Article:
Today marks World Autism Awareness Day.
Courtesy of the National Autistic Society UK, here is information which can help you understand the spectrum better.
Lots of love to parents with Autistic children and also adults with autism.
What is autism?
If you’re autistic like me, it means your brain is wired differently. And that can make us see, hear and feel the world in a different way to other people. Sometimes we find everything overwhelming. It’s like all our senses are firing, all at once. Like we have no filter. Like we’re getting too much information. Sometimes it can mean we’re skilled in things that other people aren’t. Sometimes it means the things everyone else finds so easy are the most unbearable challenges we could imagine.
Everyone on the autism spectrum is different. Some of us find it difficult to tell people what we need, and how we feel. While some of us find it hard to understand people, how they expect us to behave. It works both ways, though. I feel misunderstood. I try my hardest every day, but I feel like I always get it wrong.
So if you see someone having a meltdown, don’t judge them – think ‘TMI’ instead, take time, make space and imagine. It can make a world of difference.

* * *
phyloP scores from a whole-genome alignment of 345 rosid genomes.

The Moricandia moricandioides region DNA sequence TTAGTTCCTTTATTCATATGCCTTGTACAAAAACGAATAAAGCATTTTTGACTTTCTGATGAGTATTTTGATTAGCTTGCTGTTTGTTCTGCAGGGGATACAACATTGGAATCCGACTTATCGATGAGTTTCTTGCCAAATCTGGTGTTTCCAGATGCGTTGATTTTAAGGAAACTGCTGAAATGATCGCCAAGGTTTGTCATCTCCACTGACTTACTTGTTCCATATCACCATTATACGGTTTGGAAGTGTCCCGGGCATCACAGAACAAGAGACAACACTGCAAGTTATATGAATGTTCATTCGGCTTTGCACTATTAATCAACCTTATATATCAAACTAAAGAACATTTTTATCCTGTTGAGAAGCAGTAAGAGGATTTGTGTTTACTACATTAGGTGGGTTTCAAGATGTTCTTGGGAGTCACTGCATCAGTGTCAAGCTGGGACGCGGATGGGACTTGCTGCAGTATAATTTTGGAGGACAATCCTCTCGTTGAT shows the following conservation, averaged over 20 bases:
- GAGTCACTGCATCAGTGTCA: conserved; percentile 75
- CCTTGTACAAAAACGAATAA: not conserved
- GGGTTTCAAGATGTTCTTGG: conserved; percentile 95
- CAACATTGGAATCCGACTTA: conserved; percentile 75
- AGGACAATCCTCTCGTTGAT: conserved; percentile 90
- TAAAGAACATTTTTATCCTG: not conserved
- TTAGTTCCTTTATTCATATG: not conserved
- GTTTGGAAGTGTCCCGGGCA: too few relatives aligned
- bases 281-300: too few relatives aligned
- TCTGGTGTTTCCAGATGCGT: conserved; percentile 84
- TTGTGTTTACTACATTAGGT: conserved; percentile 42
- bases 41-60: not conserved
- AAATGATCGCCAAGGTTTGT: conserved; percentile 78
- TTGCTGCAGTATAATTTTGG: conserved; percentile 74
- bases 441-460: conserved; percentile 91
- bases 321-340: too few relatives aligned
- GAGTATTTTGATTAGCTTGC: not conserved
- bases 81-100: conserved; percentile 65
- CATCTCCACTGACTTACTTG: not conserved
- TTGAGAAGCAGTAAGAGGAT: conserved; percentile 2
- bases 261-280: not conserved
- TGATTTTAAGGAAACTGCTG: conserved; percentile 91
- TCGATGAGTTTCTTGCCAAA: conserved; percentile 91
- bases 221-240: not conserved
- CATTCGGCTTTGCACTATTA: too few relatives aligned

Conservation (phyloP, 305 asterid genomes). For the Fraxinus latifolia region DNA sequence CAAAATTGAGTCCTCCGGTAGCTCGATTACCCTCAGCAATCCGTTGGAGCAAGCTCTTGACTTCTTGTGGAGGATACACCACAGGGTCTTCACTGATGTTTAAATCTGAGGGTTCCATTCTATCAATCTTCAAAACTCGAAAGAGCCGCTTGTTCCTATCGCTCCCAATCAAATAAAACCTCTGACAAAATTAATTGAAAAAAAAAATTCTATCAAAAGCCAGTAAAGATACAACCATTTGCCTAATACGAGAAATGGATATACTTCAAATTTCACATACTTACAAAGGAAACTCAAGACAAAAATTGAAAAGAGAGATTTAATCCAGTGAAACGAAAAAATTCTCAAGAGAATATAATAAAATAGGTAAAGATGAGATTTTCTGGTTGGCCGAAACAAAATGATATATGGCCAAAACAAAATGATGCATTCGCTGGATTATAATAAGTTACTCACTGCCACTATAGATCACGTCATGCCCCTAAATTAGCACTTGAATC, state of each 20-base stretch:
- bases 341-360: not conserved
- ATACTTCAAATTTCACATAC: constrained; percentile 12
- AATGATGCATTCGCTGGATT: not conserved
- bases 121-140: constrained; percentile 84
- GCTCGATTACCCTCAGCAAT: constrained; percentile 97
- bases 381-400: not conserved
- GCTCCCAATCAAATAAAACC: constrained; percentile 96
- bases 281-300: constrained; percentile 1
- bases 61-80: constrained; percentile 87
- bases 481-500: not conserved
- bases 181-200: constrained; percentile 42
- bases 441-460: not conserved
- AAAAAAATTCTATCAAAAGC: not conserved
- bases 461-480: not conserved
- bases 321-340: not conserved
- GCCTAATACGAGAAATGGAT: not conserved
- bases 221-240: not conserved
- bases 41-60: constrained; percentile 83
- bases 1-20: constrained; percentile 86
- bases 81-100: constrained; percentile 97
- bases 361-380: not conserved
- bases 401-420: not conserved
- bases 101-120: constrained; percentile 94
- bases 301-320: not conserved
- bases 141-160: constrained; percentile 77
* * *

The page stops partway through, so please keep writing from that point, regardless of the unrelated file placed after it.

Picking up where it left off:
The National Autistic Society has put together a series of top tips to help you to be more understanding towards autistic people and their families.
These suggestions have been put together by autism experts and autistic people.
UNDERSTAND AUTISM, THE PERSON AND WHAT TO DO
“My son’s not naughty – he’s autistic.
It’s just that sometimes he gets overwhelmed. The bright lights reflecting on the shopping centre floor. The different music coming from different shops. The smell of the perfumes on every shopper, the wafts of coffee, tea, burgers, chips. Every face, every conversation. Everything, all at once.
So if you see someone having a meltdown, don’t judge them – think ‘TMI’ instead. It can make a world of difference to someone like my son.”
Give the person some time – it can take a while to recover from an information overload. Calmly ask them (or their parent or friend) if they’re OK, but bear in mind they’ll need more time to respond than you might expect. You see, with so much going on around them, autistic people sometimes need more time to process information. So if you ever ask a question and don’t get an answer right away, just wait. It might seem like the meltdown will never end, but it will. So just be patient, and be there.
Try to create a quiet, safe space as best you can. Ask people to move along and not to stare; turn off loud music and turn down bright lights – whatever you can think of to reduce the information overload, try it.
Imagine feeling so overloaded that you just couldn’t cope. Imagine the difference it would make if someone showed you a little kindness, rather than judging you as a naughty kid having a meltdown, or a ‘weirdo’ flapping their hands. A little understanding can go a long, long way – just a nod or some words of kindness can really put someone at ease.
Finding it hard to imagine? Then find out from autistic people what it really feels like.
These tips were written by autism experts, autistic people and their families to help you be more understanding.